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How to choose the right contact lenses

Vallari Shah | May 17, 2006

In Using contact lenses? Read this, we discussed the situations in which you may need lenses. Here, we tell you how to go about picking one.

The first thing you need to do is to get your eyes examined at the ophthalmologist and not an optical shop. The latter only provide eye testing services to determine the exact number.

Moreover, if there are any complications due to usage of contact lenses, the treatment can only be done by an eye specialist.

While your ophthalmologist should recommend a brand for you, here are the types available in the market.

Hard lenses

The water content in these lenses is very low and they are physically hard, as the name suggests. The use of hard lenses has drastically reduced over the years.

Pros

  • These lenses help stabilise your eye power and prevent your number from increasing.
  • The chances of infection are the least as the hydration level is very low.
  • They are easy to handle and keep clean.

Cons

  • They are not very comfortable to wear as they sometimes cause a pricking sensation.
  • They can be worn for a maximum of 10 hours a day.

Semi-soft lenses

These lenses have more water content than hard lenses. Like hard lenses, their usage too has fallen tremendously.

Pros

  • They help stabilise your eye power.
  • They are more comfortable to wear as compared to hard lenses because the water content is more.
  • They can be worn for 12 hours at a stretch.

Cons

  • Chances of infection are higher as the water content is more.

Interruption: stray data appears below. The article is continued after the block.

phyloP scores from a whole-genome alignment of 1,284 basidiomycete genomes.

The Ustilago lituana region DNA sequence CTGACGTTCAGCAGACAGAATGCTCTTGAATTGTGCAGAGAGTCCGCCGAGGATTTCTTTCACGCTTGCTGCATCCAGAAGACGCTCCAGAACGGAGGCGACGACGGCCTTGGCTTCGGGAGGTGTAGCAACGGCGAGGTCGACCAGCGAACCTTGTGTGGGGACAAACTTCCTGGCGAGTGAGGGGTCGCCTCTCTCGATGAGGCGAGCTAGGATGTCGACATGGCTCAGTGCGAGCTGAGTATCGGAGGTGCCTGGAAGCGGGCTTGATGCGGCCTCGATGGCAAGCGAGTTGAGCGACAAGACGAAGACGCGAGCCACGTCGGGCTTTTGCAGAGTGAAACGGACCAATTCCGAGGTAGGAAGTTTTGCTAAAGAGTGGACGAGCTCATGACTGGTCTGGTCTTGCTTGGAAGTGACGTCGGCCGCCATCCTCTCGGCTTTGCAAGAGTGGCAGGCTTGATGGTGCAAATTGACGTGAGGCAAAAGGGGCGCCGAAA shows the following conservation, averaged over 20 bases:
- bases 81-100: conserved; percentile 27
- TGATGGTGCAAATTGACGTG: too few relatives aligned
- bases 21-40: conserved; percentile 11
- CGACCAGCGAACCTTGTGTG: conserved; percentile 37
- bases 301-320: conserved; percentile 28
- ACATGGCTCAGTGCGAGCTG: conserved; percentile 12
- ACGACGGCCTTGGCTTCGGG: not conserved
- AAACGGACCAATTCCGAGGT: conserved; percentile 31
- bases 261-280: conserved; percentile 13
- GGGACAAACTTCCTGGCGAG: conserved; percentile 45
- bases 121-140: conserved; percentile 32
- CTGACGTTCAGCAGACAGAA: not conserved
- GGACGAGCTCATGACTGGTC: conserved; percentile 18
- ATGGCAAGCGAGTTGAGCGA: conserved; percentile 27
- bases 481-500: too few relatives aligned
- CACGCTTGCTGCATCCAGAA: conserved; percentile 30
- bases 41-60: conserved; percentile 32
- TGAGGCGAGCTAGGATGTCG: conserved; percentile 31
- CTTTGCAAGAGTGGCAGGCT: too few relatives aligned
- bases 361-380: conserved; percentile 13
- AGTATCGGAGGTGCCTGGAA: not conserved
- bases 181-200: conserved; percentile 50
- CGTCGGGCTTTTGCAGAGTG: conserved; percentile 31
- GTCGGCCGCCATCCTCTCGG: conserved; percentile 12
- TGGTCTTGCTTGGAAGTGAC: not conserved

• Special care needs to be taken regarding hygiene.
  • They may slip out in extreme weather conditions.

Soft lenses

These are the most popular. The hydration level is more in soft lenses, hence they can be worn for a longer period of time.

Pros

  • They are more comfortable to wear.
  • They can be worn for 14 hours at a stretch.
  • They are extremely convenient for sportsmen, actors, airhostesses and pilots.

Cons

  • Utmost hygiene needs to be maintained while using them.
  • The chances for infection in these lenses is the highest.

There are various types of soft lenses available in the market such as yearly, monthly, and now even daily disposable ones. These use-and-throw lenses are more convenient and safer to handle than the rest. They increase the tolerance of the eyes to the lenses, the hygiene level can be maintained easily and chances of infection are less.

A pair of soft lenses that can be worn for a year is Rs 900 upwards, depending upon the power value, the brand and the type of lens.

A year's supply of monthly disposable lenses costs around Rs 2,600 a pair, while daily disposable ones cost around Rs 90 a pair.

Bausch & Lomb, CIBA and Johnson and Johnson are the preferred brands.

Bandaged lenses

This category of lenses is used in the treatment of certain eye disorders.

These are highly hydrated lenses through which even medication can be given.

These lenses are provided only by prescription as they are used only in abnormal eye conditions.

Are cosmetic lenses harmful?

Finally, let's talk about the fairly popular cosmetic lenses, commonly known as coloured lenses. They are safe to wear occasionally for about two to four hours.

Do ensure they are of international quality. The exact power value can be incorporated in the centre of the coloured lens.

However, cylindrical lenses are not available in a coloured format.



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Number of User Comments: 3




Sub: CL-who can handle?

While the article is well written, oversight reflects that there is only one kind of eye-care practitioner. We must not forget the "optometrist" who spends ...


Posted by Rajesh Wadhwa





Sub: Nice article but misleading too!

Though the information provided in the article is fairly correct and useful but I would like to add that other than an Ophthalmologist an Optometrist ...


Posted by Ajay Sachdeva





Sub: Please be careful before making statements

It is mentioned in the article that one needs to get his eyes examined only from an Ophthalmologist and not in an optical shop. It ...


Posted by Nilesh D. Thite




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